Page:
The first thing you should know is that I do not speak Spanish. That is to say, I know how to ask for beers (“dos cervezas, por favor”) and I have the ability to read most signs and can even get the gist of more complex sentences, but when it comes to the actual act of holding a verbal conversation in Spanish, I’m (currently) hopelessly adrift.
I’ve meekly sputtered “No hablo español” a dozen or so times by now. One of my first evenings here in Madrid, a couple stopped me to ask directions, and as I had grown accustomed to saying I didn’t speak their language, I had already excused myself before I realized a) their accent wasn’t Spanish and b) they were asking me where the Domino’s Pizza was located. I couldn’t have helped them with that, anyway, but I still felt silly.
One simple phrase of my basic vocabulary is getting a work out: Lo siento. “Lo siento, no hablo español.” “Lo siento,” as I squeeze through a crowd; “Lo siento,” as I stare blank-faced at the cashier in the chino (convenience store); “Lo siento” as I act generally like a New Yorker in a decidedly un-New York city.
I know I could also use “perdon” in some situations, but I don’t feel it quite conveys all the information “lo siento” does: “I am sorry I am an American in your country and despite taking three years of Spanish in high school have retained almost none of my education.” Those two words pack in a lot.
Of course, the first thing anybody will tell you is that in the major cities of Spain, Madrid and Barcelona in particular, you don’t actually need to speak Spanish. Most people have rudimentary English skills, at minimum, and are unperturbed by being forced to use them. If I was a mere tourist here, like I was exactly one year ago, that would be fine, but that feels like a cop out for someone who intends to be here for an indeterminate amount of time.
I’ve met quite a few people in the less than two weeks that I’ve been here. The vast majority of them are involved in TtMadrid, a Spanish education/TEFL training course out here that is associated with the International TEFL Academy from whom I received my TEFL certification. I’ve thoroughly enjoyed the couple different opportunities I’ve had to hang out with these large English-speaking groups, even as I recognized that among them, I am still an outsider. They’re sharing an experience that I am not.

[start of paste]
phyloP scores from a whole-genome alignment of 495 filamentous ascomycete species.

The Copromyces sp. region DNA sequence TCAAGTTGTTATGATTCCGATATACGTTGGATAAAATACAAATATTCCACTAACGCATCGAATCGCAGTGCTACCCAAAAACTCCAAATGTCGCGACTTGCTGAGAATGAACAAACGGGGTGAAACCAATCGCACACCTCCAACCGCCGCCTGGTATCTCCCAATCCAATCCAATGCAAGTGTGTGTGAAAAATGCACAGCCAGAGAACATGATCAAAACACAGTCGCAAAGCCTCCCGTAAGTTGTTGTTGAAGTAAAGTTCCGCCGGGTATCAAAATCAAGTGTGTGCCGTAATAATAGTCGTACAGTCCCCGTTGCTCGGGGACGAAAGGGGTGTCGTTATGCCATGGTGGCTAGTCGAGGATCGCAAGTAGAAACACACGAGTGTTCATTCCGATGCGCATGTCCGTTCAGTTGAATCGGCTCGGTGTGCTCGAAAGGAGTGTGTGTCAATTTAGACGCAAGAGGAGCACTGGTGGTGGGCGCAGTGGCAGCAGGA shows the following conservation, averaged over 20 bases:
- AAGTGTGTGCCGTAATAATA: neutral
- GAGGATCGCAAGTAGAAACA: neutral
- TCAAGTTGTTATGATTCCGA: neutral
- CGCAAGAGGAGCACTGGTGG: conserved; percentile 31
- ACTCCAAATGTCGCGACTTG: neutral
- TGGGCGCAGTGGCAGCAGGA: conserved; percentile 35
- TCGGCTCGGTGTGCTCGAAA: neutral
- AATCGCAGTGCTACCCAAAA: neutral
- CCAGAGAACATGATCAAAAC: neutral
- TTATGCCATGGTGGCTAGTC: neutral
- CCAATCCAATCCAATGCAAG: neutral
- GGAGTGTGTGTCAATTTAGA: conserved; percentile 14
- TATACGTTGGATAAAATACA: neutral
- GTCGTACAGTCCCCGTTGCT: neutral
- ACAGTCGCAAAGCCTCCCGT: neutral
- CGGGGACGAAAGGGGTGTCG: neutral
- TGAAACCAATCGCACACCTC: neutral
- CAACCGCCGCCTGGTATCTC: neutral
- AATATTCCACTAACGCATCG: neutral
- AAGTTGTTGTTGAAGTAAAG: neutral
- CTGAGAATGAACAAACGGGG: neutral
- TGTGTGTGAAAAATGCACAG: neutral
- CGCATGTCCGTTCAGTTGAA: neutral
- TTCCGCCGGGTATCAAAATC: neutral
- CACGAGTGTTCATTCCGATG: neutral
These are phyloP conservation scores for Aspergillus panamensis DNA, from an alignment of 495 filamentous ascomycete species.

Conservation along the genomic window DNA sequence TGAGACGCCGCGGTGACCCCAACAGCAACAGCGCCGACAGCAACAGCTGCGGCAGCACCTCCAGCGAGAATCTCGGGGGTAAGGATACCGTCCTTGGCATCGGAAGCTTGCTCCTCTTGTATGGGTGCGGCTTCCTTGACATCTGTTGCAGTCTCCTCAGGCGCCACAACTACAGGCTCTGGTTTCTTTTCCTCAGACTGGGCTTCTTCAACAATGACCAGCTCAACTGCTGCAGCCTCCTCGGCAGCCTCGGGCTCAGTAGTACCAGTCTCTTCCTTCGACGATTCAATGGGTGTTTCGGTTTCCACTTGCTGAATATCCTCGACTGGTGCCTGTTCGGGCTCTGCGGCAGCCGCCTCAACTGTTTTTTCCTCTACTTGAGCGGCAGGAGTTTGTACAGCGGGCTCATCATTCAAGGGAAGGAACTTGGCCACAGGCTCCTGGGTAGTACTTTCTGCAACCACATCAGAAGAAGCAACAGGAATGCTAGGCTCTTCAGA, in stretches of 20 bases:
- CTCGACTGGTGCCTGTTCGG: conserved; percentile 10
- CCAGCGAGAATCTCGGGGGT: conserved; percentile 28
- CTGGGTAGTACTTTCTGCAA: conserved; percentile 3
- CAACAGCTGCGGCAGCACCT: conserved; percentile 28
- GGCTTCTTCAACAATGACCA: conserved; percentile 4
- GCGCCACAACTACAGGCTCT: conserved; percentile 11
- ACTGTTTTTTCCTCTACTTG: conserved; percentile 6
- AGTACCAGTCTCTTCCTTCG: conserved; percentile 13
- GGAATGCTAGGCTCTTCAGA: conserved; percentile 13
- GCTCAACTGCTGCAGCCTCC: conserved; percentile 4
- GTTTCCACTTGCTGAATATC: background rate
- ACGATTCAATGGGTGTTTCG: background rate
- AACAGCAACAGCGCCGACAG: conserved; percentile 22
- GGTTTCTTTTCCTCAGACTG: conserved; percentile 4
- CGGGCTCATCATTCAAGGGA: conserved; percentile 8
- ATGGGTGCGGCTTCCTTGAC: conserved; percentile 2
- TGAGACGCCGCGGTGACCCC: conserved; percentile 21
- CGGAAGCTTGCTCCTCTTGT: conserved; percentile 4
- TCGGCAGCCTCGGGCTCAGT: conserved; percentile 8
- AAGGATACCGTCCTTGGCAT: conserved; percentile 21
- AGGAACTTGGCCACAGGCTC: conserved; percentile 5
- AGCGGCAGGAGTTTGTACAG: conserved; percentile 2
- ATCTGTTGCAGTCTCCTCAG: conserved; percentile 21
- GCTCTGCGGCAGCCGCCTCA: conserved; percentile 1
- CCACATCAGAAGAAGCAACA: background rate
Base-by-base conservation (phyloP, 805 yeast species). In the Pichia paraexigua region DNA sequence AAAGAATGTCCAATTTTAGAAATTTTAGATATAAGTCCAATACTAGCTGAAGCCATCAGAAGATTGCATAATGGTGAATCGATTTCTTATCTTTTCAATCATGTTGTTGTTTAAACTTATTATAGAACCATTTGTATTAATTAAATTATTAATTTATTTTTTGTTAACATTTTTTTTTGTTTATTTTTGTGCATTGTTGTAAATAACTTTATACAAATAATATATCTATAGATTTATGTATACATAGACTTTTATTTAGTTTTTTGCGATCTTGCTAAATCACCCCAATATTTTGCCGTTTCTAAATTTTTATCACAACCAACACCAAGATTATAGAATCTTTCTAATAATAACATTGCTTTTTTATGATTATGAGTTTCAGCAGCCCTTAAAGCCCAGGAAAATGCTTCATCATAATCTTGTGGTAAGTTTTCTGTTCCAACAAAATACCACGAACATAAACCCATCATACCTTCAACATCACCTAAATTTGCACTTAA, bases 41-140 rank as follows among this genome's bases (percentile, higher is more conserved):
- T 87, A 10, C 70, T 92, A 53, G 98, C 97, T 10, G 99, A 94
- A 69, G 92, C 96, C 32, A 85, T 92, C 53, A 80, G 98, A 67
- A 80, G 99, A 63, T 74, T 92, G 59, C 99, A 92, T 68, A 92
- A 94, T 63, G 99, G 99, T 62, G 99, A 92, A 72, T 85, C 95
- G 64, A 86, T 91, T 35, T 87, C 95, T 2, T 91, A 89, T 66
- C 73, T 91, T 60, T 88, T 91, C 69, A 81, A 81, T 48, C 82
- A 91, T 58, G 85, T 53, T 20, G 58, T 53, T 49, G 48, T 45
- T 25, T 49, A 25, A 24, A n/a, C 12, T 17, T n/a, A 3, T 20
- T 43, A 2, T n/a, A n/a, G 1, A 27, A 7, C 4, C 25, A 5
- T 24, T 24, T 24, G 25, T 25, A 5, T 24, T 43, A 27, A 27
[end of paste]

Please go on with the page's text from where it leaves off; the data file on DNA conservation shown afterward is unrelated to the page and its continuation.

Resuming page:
One thing I’ve noticed immediately is that living three years in one place has dulled my social skills. The longer I lived in Brooklyn, the easier it was to feel comfortable staying in and avoiding crowds (as crowded as New York is, it’s actually quite easy to be alone). Every time I approach a new group, every time I enter a strange restaurant, my social anxiety flares up (even more so knowing that I’m unarmed with the language) and my mind starts swearing at me, “This is a stupid idea.”
And then it isn’t. It’s almost always a good time. Here, so far, I’ve wound up enjoying myself every time even if the first 20 minutes or so are radioactively awkward. Most of the English-speaking people here are in a similar boat to me, living in a new country, uncomfortable with their Spanish, and still getting their bearings. In that way, I have an advantage: I own this boat.
It’s also why I do this. I was always the last person on earth who seemed equipped for 10 Cities/10 Years, a decade in which my anxiety never lessened below a simmering heat. But I need to put myself out in uncomfortable situations so that I don’t become yet another hermit writing angry screeds online. I mean, I already am that person, but at least I still go outside sometimes.
If 10 Cities/10 Years was my master’s program, now I’m going for my doctorate. All the old challenges of starting over in a new city are here, but with additional cultural and language barriers. To overcome them, I’ll have to put myself out there and practice using my Spanish at every opportunity.
So I don’t know the language. And I don’t know the culture. And I don’t know the people. And I don’t know who I am in the midst of yet another rebirth, another reboot, another starting over. I’ll get there.
C’est la vie.